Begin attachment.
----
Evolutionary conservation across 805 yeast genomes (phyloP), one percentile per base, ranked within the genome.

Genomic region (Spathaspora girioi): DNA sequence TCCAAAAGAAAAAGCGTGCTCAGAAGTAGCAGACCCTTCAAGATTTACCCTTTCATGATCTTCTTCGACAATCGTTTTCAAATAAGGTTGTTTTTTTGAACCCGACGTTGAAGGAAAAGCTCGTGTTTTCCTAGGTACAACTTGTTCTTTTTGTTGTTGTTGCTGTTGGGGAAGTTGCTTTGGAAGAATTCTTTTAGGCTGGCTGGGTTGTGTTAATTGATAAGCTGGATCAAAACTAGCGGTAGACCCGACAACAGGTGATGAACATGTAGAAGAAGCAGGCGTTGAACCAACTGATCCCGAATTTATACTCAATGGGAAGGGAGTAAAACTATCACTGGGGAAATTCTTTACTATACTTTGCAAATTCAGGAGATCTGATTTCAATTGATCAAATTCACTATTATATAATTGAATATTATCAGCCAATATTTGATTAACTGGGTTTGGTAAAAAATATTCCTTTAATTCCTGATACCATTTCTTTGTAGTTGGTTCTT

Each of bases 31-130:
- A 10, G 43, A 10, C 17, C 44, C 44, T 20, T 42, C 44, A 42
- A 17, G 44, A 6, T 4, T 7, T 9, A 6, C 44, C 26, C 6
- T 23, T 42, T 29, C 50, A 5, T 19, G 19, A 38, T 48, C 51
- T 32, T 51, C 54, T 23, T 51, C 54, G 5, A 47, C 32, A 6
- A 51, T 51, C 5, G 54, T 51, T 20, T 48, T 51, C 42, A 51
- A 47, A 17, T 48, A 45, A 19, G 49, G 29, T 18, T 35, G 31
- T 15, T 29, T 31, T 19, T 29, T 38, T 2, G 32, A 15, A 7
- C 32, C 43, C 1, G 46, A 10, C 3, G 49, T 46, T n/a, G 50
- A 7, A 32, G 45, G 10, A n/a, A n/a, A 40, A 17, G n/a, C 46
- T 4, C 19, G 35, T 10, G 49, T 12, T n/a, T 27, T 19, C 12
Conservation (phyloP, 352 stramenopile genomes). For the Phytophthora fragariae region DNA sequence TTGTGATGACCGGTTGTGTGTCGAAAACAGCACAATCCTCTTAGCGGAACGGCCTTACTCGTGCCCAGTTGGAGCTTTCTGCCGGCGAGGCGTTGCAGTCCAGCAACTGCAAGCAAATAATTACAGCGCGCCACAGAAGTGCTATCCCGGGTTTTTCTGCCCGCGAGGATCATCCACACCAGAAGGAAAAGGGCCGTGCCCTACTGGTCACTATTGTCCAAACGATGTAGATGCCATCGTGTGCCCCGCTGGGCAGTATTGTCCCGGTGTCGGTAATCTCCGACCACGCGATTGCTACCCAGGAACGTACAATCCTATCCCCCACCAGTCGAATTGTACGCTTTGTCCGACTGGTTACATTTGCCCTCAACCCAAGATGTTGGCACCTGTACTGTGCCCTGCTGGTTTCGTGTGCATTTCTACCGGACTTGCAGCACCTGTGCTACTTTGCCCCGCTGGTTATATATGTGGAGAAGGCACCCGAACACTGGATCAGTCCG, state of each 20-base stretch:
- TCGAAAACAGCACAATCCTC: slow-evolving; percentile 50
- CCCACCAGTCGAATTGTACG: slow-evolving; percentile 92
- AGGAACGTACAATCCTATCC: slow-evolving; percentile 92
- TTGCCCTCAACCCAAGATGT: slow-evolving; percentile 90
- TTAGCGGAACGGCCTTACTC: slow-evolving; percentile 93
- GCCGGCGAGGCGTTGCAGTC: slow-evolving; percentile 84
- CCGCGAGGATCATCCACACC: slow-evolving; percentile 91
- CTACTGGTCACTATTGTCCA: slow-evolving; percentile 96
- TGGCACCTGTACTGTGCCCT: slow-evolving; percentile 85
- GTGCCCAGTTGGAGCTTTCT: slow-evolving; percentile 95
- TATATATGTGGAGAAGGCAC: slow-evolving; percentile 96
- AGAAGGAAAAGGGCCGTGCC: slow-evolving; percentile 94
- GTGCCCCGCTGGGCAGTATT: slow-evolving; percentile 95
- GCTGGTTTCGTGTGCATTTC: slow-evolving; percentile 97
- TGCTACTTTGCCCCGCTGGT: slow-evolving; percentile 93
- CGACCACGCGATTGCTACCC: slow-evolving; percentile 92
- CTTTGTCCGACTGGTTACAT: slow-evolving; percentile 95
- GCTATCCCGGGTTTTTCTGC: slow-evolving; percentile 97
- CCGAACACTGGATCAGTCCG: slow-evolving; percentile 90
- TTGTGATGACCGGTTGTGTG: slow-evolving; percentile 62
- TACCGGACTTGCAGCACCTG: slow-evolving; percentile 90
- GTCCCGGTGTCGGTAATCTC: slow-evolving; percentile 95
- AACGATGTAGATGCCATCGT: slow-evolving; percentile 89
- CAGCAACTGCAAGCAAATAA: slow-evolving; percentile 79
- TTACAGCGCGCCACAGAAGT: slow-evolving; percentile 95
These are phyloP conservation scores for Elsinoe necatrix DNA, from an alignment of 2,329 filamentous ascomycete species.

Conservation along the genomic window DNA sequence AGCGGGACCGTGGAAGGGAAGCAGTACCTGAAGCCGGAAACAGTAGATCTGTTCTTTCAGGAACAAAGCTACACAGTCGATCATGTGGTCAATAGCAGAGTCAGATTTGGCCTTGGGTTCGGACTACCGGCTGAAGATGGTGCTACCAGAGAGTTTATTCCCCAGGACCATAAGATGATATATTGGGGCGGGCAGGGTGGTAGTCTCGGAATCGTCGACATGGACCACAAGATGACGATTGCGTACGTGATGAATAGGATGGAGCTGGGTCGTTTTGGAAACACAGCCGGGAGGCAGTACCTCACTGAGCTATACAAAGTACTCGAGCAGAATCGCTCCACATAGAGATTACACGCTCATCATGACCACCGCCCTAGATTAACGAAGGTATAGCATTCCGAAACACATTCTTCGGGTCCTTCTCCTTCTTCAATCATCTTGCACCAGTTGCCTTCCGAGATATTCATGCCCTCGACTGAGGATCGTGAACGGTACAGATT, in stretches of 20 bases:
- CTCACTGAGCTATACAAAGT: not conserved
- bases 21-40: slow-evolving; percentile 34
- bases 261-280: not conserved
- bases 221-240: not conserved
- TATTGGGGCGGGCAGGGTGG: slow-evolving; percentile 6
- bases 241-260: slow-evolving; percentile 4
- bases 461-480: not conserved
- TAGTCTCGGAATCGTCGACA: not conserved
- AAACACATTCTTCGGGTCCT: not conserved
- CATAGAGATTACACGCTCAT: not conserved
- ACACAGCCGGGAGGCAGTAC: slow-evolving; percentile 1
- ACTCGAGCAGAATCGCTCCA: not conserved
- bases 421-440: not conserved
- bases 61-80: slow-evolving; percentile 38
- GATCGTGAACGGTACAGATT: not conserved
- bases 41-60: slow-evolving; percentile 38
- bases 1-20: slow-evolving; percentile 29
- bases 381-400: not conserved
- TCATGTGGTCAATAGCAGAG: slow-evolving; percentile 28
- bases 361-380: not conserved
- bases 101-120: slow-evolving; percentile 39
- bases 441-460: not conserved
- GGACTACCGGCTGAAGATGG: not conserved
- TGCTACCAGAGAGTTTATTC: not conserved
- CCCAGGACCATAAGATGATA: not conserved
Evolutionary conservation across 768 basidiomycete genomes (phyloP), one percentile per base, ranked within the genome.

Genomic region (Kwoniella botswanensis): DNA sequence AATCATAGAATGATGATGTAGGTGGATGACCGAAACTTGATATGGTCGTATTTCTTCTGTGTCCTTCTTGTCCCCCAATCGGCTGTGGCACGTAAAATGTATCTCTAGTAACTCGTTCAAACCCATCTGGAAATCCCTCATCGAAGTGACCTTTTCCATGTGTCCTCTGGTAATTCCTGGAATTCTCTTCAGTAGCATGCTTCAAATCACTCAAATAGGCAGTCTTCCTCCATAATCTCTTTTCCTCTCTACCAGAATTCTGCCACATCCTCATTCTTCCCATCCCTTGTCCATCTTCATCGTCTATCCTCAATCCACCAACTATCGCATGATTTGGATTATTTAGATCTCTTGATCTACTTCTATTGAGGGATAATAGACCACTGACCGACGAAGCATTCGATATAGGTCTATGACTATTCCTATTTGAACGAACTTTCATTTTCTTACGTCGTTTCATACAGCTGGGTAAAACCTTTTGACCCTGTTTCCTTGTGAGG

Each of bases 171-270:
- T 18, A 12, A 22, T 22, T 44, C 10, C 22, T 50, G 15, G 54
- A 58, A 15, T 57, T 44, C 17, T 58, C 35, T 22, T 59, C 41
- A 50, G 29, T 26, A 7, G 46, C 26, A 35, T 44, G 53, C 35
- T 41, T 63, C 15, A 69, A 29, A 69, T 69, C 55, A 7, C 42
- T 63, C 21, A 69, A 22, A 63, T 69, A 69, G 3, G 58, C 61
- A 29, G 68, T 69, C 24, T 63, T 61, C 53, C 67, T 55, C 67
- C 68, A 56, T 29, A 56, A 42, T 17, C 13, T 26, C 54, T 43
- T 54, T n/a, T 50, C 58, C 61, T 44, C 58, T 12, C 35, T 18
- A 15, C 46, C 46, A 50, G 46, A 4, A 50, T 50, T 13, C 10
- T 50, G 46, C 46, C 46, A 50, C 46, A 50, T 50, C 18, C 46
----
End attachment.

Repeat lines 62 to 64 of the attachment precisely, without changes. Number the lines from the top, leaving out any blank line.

- bases 101-120: slow-evolving; percentile 39
- bases 441-460: not conserved
- GGACTACCGGCTGAAGATGG: not conserved